Duke Ellington’s America
by Harvey G Cohen
University of Chicago Press, Chicago, 2010
Review by Bruce Melendy
Surveying the still-cooling heaps of magma from the volcano of scholarship, memoirs, reminiscences, and studies that erupted around the time of Duke Ellington’s centenary in 1999, archivist John Edward Hasse described Ellington as ‘the greatest single topic in American music’. Hasse should know, having written the first scholarly biography of the composer, bandleader, and pianist, and having engineered the acquisition of the massive Ellington collection of recordings, scrapbooks, interviews, photographs and other materials for the Smithsonian Institution at the end of the 1980s.
Hasse’s work was a welcome development after the ‘notorious sloppiness and crankiness’ of James Lincoln’s Collier biography of 1987, the first to treat Ellington’s entire career, which only ended with his death in 1974. Prior to this, books about Ellington tended to be written by his friends and admirers, who relied heavily on their personal experiences with Ellington and their connections with the many musicians and associates in the Ellington network. To the extent they approached their subject thematically, this consisted mainly of the by-now familiar tropes of Ellington’s initial acceptance as a ‘serious’ composer in Europe, the band as his instrument, the Duke as dapper womaniser, and his arms-length relationship with the civil rights moment, among others. A number of works focus closely on Ellington’s music, and much ink has been spilled on issues like this or that author’s ability (as one reviewer put it) ‘to recognize the obvious tonic minor-relative major relationship between C minor and E-flat major’. Heaven forfend.
I hesitate to call it a biography, though it is that. It goes beyond biography, however, in its portrayal of crucial episodes in the development of the American music industry, of American race relations, and the place of jazz in American culture.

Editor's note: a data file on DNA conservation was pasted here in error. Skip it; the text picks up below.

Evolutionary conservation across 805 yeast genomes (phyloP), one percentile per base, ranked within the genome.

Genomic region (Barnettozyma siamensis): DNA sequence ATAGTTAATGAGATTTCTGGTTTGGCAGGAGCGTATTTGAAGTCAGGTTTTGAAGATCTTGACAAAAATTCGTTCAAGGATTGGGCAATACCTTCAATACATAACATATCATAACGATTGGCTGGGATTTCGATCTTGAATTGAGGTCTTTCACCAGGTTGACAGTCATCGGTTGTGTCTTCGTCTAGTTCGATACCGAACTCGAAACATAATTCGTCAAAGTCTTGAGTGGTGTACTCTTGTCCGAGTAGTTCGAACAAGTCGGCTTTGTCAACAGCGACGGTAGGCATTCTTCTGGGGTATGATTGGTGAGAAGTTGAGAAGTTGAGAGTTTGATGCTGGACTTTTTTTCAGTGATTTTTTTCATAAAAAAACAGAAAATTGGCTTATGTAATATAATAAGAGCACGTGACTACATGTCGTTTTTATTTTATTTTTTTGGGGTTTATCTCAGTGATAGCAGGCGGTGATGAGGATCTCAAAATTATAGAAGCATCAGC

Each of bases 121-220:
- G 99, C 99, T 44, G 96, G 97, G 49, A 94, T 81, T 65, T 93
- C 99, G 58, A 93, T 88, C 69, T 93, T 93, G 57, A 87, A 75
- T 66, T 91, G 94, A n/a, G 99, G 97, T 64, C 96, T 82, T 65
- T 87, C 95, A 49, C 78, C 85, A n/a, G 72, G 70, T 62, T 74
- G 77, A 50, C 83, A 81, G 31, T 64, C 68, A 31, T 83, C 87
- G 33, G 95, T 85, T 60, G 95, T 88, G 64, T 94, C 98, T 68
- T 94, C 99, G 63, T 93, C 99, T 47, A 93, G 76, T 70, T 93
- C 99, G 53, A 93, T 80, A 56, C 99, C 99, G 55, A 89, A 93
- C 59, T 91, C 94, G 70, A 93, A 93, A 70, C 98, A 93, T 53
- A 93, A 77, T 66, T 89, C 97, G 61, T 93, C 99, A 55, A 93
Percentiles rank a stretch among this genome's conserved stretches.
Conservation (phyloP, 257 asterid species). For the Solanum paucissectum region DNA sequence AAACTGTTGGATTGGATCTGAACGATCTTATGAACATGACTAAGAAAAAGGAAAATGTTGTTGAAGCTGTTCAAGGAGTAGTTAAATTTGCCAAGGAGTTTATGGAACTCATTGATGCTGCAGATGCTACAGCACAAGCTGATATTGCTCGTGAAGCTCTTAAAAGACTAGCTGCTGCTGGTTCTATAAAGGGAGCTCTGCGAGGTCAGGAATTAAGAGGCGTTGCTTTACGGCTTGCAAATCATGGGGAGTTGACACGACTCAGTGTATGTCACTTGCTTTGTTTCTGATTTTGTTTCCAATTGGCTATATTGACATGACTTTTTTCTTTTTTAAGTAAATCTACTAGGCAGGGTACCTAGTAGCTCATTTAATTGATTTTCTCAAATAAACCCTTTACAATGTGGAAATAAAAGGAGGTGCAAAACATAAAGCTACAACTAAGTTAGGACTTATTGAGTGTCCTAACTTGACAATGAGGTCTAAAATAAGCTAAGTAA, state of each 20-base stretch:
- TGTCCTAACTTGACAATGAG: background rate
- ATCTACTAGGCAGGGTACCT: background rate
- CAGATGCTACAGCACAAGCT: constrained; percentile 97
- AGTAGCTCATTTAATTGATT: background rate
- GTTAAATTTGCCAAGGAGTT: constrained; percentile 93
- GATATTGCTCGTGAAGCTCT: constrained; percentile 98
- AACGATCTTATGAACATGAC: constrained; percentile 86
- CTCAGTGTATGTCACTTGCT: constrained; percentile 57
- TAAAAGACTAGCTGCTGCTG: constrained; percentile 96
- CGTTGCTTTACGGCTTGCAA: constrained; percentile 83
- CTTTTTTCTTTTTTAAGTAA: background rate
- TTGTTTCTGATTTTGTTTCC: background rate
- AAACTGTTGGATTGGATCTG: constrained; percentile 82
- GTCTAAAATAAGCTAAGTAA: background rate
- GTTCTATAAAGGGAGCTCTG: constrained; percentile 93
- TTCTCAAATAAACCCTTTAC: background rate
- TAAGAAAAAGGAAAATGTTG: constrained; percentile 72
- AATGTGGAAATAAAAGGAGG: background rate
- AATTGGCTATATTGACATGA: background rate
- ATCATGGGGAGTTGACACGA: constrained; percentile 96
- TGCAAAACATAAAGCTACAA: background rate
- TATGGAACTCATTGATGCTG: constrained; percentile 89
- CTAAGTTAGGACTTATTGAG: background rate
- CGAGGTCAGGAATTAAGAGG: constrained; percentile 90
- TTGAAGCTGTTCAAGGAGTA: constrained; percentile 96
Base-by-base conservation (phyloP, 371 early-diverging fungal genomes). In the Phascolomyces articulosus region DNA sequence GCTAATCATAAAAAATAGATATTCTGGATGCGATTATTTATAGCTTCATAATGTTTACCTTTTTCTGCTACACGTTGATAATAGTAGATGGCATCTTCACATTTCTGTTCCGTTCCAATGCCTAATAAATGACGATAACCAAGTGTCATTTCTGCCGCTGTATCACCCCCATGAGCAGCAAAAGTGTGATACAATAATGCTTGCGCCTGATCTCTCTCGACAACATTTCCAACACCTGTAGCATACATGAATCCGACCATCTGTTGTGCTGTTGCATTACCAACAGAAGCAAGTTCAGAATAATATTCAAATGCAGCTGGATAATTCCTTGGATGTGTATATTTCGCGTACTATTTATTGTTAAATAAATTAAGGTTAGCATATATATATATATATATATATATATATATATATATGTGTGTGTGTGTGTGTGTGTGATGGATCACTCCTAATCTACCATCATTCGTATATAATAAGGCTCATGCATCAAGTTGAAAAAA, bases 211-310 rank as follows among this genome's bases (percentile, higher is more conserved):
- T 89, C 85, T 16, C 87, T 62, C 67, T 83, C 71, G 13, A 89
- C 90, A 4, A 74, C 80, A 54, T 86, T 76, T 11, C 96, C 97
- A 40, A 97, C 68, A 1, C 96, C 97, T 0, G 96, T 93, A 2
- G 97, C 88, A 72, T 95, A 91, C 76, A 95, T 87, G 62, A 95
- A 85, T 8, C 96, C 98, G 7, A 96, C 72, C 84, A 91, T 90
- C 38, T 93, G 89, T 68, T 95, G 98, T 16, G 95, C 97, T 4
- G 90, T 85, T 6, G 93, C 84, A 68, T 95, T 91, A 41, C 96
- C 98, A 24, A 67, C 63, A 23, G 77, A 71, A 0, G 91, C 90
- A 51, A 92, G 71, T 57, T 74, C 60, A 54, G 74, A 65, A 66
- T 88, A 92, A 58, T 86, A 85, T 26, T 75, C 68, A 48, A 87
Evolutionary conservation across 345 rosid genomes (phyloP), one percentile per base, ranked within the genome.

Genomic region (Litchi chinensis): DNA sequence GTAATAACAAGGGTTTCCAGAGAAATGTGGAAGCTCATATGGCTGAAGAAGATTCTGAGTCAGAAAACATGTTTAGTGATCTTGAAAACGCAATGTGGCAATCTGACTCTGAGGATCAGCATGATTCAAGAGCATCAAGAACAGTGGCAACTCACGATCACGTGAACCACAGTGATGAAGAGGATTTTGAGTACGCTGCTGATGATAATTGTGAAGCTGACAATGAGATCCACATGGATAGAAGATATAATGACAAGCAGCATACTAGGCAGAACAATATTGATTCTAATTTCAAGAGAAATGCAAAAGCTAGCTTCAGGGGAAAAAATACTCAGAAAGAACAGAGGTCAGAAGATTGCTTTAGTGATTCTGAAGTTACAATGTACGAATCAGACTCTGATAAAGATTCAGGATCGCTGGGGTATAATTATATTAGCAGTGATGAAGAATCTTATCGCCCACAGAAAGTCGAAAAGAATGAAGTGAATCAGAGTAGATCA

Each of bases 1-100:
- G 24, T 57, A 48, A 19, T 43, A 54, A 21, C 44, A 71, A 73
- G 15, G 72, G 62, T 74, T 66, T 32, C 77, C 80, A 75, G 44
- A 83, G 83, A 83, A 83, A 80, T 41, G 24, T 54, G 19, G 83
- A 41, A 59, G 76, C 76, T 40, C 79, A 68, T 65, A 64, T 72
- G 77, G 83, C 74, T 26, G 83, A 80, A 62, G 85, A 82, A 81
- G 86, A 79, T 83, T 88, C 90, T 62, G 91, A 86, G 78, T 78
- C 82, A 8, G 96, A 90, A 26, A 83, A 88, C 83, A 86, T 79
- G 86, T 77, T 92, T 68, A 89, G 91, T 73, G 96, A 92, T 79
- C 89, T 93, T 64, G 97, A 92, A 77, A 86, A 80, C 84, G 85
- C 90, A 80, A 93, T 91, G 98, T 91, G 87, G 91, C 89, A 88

While a handful of works are more or less invaluable to Ellington studies, none has come as close as a serious work of cultural history than Harvey Cohen’s splendid new book. I hesitate to call it a biography, though it is that. It goes beyond biography, however, in its portrayal of crucial episodes in the development of the American music industry, of American race relations, and the place of jazz in American culture. The title plays on the several senses in which it was Ellington’s America: as his context and subject, but also as a milieu that to an extent he shaped himself.
All the books on Ellington discuss how the impresario, publisher, producer, and publicist Irving Mills helped make (and many would say make a handsome living out of) Ellington’s career. Cohen however is the first to show how Mills and Ellington worked together to build a brand that portrayed Ellington, ‘not just as a musician or songwriter, but as an important composer’, and jazz as capable of the depth and seriousness hitherto reserved only for ‘classical’ and ‘high-brow’ music. Cohen takes on a number of other such bromides about the Ellington story and gives them a new depth and freshness. He does this in no small part by mining the archives at the Smithsonian and elsewhere far more thoroughly than his predecessors. It probably also helped that he is the only Ellington biographer who is also a professionally trained (and practising academic) historian.
He also is the first biographer to give Ellington’s post-war career its due. While previous works have typically devoted much more space to the first half of his career, scanting the period following World War Two (after which the success and critical acclaim of the earlier years eluded him), it says much about Cohen’s thorough treatment that there is slightly more material on the post-war years than on the earlier half. In addition to its other merits, it will encourage readers to take the second half of his career as seriously as Ellington did himself.
While there is a wealth of detail, Cohen has managed to make it highly readable with both an engaging style and the ability to consistently tie that detail back to his larger themes. There is little musicological discussion here, but that can be found elsewhere (as in Mark Tucker’s excellent Ellington: The Early Years). Some familiarity with Ellington’s music from throughout his career is presumed, though the book will have the reader itching (as I was) to listen to all of it. This is illuminating book is highly recommended for fans of Ellington and students of American cultural history alike.